DENVER – Today, Governor Bill Ritter joined clean energy advocates to announce a new Environment Colorado Research and Policy Center report entitled “Energy for Colorado’s Economy.”
The report shows substantial increases in economic and environmental benefits if Colorado were to double its use of renewable energy, such as wind and solar power, to 20% by 2020.
“This report shows we can fulfill the Colorado Promise,” said Gov. Bill Ritter. “By doubling our use of renewable energy to 20 percent, Colorado’s gross domestic product will increase by $1.9 billion.”
“More clean, homegrown energy means more jobs and higher wages paid for Coloradans,” continued Ritter. “Increasing our use of renewable energy would bring over 4,000 high-paying, high-skilled jobs and over $570 million in wages paid to our state.”
The economic boon would come from increased manufacturing, installation, and operation of renewable electricity production. The report compares economic and environmental benefits of three alternative polices on electricity production, including: “business-as-usual” with fossil fuel production, Amendment 37 which set a 10% renewable energy standard, and the 20% goal currently being considered by the Colorado state legislature.
The Environment Colorado report found job creation was 4.3 times higher, wages paid was 2.2 times higher, and an increase in gross domestic product was 1.9 times higher for a 20% renewable energy standard than under Amendment 37.
“We have only just begun to tap the potential of a New Energy Economy,” said Ritter. “Continued investment in clean energy helps our state ensure economic prosperity.”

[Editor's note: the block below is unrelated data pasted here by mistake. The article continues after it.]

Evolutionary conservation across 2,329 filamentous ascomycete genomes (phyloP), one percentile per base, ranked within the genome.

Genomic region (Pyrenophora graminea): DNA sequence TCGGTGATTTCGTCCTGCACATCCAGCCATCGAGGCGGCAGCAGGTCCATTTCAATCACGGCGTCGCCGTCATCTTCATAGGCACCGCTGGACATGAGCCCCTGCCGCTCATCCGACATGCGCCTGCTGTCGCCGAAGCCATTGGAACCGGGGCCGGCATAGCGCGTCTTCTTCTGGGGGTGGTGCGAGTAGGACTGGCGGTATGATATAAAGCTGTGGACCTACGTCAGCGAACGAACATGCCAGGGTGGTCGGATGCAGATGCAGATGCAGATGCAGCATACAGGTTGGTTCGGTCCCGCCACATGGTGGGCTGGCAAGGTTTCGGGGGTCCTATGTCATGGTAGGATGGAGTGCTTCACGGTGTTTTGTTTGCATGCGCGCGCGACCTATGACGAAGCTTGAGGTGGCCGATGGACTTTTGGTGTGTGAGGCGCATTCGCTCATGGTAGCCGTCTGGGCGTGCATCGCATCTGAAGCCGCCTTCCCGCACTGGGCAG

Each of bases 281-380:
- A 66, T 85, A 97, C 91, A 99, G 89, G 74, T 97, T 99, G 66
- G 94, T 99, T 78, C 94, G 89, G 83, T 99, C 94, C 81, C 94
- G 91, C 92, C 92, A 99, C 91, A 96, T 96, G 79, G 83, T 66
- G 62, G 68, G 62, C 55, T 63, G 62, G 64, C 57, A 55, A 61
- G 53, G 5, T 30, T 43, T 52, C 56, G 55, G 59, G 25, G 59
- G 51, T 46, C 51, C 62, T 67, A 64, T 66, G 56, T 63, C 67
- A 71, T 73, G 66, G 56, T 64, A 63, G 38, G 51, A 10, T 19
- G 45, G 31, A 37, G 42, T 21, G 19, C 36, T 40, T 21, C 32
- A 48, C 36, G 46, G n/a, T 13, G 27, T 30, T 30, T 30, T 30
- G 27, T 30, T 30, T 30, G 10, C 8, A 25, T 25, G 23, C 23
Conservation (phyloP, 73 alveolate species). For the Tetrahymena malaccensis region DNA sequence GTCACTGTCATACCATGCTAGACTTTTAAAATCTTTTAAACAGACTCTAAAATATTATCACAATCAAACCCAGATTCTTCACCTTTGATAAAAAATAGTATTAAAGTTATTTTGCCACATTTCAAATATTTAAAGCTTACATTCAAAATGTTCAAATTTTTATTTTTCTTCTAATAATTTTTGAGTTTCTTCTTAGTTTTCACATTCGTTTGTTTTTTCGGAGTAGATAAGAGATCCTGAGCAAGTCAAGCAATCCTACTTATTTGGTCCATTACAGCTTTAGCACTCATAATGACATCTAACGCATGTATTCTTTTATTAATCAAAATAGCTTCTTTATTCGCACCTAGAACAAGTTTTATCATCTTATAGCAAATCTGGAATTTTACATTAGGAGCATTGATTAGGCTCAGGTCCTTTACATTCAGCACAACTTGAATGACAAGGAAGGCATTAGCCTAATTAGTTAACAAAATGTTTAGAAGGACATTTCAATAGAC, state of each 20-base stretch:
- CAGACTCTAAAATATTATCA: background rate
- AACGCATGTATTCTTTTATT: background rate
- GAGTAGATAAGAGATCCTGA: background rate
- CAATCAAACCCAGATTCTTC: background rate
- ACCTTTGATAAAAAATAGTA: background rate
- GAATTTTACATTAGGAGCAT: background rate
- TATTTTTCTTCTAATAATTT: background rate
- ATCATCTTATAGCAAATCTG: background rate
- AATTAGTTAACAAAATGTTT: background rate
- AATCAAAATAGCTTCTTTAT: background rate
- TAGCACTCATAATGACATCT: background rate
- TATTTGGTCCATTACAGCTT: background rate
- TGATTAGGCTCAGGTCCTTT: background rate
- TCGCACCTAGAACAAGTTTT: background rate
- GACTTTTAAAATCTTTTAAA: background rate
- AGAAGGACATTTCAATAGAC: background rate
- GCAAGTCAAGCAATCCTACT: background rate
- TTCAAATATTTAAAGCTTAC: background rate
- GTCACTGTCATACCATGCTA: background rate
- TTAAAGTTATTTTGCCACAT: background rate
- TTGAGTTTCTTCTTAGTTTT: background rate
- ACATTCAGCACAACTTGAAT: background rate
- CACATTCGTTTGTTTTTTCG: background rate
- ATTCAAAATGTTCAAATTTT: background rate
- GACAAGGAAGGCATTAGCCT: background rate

The benefits of renewable energy are not only a win for Colorado’s economy, but investing in renewable energy has major payoffs for the environment.
“Expanding our use of renewable energy is the first sensible step we can take to tackle global warming,” said Will Coyne, Program Director for Environment Colorado. “We could avoid over 41 million metric tons of global warming pollution by using more clean energy.”
The report shows that a 20% renewable energy goal would also result in significant reductions of soot, smog, and mercury pollution. Also, since wind and most solar resources use a negligible amount of water compared to fossil fuel sources, Colorado could save over 18 billion gallons of water by 2020.
“Our report shows that the benefits of a 20% renewable energy standard are even greater than we had thought for our environment and our economy,” said Coyne.
The vast majority of Colorado’s best wind and solar resources are found primarily in rural parts of the state. Increasing development of renewable resources provides the best opportunity for economic development and job creation in what are often struggling rural communities.
Lee Swenson, Executive Director of the Rocky Mountain Farmers Union, a longtime advocate of renewable energy on the federal and state level, spoke at the press conference.
“Increasing our use of wind and solar power will help continue to unlock the economic potential of rural Colorado,” said Swenson. “Colorado farmers benefit most from homegrown power and earn anywhere from $4,000 to $7,000 for each windmill on their farms. Increasing the opportunities for community-based energy generation, on farms and ranches, will provide even greater economic benefits and returns to the rural economy.”
Wind farms not only provide revenues to landowners, but it also increases the local tax base creating new funding for education and local government services. The Colorado Green wind farm in Lamar raised the property tax base by $32 million in one year.
“Expanding Colorado’s renewable energy standard to 20% would mean over $400 million for the local communities,” said Swenson.
By increasing the demand for renewable energy and facilities, one of the last nearly untapped areas for economic development is manufacturing. Craig Cox, Executive Director of Interwest Energy Alliance, explained how strong renewable energy policies help build the manufacturing sector.
“A robust local renewable energy market is one of the number one things manufactures will need before deciding to setup shop,” said Cox. “By doubling Colorado’s renewable energy standard to 20% by 2020, we become a competitive state for new manufacturing facilities.”
Littleton based-Ascent Solar is currently building a manufacturing facility for its thin-film photovoltaic systems, and the Danish Vestas Wind Systems is engaged in negotiations for a wind turbine manufacturing facility in Weld County.